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The Politics of Prevention

State Agency Finalizes Abortion Regulations

The Texas Department of State Health Services finalized strict new abortion regulations on Friday, claiming that none of the 19,000 public comments on the rules provided evidence that they are unconstitutional.

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The Politics of Prevention

The Politics of Prevention is an occasional series on the effects of state policy on women's health services.

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The Texas Department of State Health Services finalized strict new abortion regulations on Friday, claiming that none of the 19,000 public comments on the rules provided evidence that they are unconstitutional.

“The department is aware of no comments that explain how particular abortion-seeking patients will face unconstitutionally long travel distances, unconstitutionally long wait times or unconstitutionally high costs for abortion services in any particular part of the state,” according to the department’s background and justification for the rules, published in the Texas Register.

Gov. Rick Perry called lawmakers back for two special legislative sessions to ensure the anti-abortion regulations — including nearby hospital admitting privileges for abortion doctors and a ban on the procedure after 20 weeks — passed. Although thousands of protesters descended on the Capitol to support a filibuster of the proposed rules by state Sen. Wendy Davis, D-Fort Worth, Republican lawmakers eventually passed the omnibus abortion bill.

Part of the new law took effect in October, and many abortion clinics that do not meet the new requirements have been unable to perform the procedure. But the department wrote in the Texas Register that commenters failed to identify particular clinics that would be permanently shut down by the new rules. 

Furthermore, the department wrote that the state could be reasonably skeptical of allegations of future harm, given abortion providers’ failure to prove in a federal lawsuit that particular clinics would be forced to close if the admitting-privileges requirement went into effect.

“Those allegations proved to be overstated because multiple providers that allegedly would be forced to close nonetheless received admitting privileges and either stayed open or reopened,” according to the department. “Not one of the comments received by the department provides any basis to believe that abortion providers would be unable to make similar adjustments and likewise comply with the rule.”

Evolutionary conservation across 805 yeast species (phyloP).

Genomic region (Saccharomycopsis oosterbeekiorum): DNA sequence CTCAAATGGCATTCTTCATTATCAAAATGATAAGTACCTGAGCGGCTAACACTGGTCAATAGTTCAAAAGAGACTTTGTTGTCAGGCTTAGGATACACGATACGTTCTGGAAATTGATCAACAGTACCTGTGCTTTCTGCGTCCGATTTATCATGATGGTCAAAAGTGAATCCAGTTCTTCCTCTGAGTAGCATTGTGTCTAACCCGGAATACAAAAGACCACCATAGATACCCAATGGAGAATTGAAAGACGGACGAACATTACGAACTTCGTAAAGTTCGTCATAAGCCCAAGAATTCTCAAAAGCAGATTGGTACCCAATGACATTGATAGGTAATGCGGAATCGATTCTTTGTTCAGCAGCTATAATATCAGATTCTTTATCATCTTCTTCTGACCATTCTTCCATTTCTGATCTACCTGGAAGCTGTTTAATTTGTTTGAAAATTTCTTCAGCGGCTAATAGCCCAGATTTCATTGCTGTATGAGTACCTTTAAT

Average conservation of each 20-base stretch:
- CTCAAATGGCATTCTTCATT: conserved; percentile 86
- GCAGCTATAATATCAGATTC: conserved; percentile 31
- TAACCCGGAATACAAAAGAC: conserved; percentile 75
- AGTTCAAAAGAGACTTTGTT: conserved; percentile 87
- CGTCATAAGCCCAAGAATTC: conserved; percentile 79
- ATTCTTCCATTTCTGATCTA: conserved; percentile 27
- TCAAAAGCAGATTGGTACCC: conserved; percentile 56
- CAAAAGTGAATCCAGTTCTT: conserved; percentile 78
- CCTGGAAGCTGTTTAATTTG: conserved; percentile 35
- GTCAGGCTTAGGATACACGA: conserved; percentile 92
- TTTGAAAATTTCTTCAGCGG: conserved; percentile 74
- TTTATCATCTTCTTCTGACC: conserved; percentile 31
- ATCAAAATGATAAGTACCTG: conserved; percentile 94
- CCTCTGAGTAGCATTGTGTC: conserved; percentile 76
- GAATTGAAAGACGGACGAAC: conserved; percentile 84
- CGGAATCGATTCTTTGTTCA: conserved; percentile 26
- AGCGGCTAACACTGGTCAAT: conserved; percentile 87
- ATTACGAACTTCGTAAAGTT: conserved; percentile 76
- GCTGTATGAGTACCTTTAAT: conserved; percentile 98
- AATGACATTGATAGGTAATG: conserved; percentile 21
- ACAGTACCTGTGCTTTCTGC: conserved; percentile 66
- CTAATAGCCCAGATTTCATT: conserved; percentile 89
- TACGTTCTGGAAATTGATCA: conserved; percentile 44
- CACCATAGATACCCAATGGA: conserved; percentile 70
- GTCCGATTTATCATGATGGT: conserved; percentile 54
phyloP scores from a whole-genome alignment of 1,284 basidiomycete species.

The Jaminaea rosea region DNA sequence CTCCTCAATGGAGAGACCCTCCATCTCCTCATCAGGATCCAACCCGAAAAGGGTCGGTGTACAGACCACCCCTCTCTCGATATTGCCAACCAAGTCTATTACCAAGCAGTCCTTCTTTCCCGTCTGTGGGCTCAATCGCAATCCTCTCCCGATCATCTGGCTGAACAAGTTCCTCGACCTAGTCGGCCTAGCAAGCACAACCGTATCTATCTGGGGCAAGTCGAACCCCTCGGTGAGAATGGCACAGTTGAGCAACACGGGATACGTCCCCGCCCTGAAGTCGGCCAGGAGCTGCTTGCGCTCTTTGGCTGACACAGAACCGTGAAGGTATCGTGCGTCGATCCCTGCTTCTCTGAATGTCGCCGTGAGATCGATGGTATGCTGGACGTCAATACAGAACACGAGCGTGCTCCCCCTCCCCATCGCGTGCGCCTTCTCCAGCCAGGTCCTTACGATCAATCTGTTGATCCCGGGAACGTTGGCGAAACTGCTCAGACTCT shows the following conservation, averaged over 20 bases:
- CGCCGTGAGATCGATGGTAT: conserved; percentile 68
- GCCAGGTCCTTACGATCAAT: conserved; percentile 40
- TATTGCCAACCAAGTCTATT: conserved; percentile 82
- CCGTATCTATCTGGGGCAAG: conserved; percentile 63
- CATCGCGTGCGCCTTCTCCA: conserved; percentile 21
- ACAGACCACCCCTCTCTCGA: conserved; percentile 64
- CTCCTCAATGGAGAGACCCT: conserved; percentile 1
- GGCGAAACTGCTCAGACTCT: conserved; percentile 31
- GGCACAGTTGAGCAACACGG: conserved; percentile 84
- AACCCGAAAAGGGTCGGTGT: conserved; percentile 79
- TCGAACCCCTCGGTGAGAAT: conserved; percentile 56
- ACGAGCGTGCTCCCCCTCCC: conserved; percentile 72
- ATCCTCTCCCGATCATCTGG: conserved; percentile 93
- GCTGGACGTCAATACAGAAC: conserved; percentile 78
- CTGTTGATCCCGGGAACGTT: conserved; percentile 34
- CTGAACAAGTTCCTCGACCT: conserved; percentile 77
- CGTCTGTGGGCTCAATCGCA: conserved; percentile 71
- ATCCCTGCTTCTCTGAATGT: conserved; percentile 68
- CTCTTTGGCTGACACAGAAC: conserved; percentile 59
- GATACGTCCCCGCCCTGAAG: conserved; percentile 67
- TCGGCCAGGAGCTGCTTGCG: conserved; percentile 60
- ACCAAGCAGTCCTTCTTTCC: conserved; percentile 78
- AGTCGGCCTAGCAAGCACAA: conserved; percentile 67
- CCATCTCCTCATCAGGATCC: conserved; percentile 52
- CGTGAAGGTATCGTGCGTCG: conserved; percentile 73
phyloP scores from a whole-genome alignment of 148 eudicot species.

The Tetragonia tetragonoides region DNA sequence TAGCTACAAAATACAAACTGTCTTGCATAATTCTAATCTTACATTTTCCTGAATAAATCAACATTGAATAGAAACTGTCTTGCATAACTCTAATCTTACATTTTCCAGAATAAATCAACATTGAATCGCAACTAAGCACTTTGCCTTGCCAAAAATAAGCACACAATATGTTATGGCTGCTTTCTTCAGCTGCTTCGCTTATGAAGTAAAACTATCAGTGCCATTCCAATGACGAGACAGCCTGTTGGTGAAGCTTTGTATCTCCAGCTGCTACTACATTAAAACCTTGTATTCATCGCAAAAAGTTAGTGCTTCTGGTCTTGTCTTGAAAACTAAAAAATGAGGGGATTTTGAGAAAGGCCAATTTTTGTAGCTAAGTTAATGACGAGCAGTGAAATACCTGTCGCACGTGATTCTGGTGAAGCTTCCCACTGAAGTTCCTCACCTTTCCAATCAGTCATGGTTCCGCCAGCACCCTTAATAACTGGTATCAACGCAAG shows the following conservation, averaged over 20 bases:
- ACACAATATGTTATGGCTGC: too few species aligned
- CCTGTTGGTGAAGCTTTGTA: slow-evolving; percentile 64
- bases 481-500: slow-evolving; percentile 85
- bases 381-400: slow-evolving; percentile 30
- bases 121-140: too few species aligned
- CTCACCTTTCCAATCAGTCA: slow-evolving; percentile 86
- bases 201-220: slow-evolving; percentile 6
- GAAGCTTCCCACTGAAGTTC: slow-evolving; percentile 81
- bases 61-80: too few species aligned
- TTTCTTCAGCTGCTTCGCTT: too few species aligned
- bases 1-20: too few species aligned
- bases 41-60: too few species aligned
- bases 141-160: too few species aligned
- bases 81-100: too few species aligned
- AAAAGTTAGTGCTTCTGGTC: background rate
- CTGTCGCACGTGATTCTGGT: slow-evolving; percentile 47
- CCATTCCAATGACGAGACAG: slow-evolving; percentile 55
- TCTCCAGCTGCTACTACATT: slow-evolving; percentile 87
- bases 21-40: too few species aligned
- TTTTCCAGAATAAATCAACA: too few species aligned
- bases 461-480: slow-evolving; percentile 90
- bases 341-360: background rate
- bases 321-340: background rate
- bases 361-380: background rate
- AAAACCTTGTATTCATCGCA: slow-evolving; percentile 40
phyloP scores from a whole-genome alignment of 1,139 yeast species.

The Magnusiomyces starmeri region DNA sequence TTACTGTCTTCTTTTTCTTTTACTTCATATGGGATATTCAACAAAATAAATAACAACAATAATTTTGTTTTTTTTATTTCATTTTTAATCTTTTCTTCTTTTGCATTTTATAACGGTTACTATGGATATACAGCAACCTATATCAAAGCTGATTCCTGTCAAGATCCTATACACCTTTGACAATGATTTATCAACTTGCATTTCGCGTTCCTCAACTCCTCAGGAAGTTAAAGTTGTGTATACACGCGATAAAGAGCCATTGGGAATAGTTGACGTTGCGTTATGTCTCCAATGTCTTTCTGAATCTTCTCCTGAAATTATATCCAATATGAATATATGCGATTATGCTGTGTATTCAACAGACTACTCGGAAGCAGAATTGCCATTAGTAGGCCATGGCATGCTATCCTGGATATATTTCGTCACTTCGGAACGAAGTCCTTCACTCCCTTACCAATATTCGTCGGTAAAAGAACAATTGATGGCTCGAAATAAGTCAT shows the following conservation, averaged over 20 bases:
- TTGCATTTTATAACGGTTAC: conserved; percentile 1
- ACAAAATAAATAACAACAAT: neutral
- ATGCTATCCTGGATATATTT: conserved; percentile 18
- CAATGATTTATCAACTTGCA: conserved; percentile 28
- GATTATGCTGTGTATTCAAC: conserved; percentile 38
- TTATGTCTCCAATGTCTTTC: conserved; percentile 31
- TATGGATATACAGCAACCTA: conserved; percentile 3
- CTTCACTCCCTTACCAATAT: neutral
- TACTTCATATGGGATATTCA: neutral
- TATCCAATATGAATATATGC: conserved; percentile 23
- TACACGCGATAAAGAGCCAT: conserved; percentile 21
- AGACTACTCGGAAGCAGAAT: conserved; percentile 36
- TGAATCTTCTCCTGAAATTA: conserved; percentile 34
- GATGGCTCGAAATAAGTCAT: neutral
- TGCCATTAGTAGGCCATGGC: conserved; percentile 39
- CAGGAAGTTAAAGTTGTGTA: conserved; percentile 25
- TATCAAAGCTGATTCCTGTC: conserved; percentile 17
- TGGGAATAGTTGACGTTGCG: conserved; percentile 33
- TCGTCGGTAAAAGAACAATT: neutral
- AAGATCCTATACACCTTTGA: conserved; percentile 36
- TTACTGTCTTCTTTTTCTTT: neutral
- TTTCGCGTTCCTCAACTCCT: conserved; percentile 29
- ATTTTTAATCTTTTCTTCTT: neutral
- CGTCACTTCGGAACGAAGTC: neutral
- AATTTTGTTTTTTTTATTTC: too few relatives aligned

Amy Hagstrom Miller, executive director of Whole Woman’s Health, which operates five abortion clinics in Texas, called the department's claim that it doesn't know of any abortion clinics that have closed or will close "preposterous." She emphasized that the new restrictions have already caused abortion facilities in the Rio Grande Valley, Killeen and Waco to stop performing abortions, leaving thousands of women without access to care.

“Women can still decide to terminate a pregnancy, but thousands of them can no longer actually access safe, professional medical care to receive that termination,” Miller said in an email to the Tribune. “A right is meaningless if you cannot act on it. Without providers, the right to an abortion is an abstraction that does not exist for thousands of Texan women.”

Abortion providers in Texas have challenged the constitutionality of two laws that took effect in November: the admitting-privileges rule and another requiring doctors to follow federal guidelines — rather than a common, evidence-based protocol — when administering drug-induced abortions. The rules finalized on Friday also require abortion facilities to meet the same standards as ambulatory surgical centers starting in September.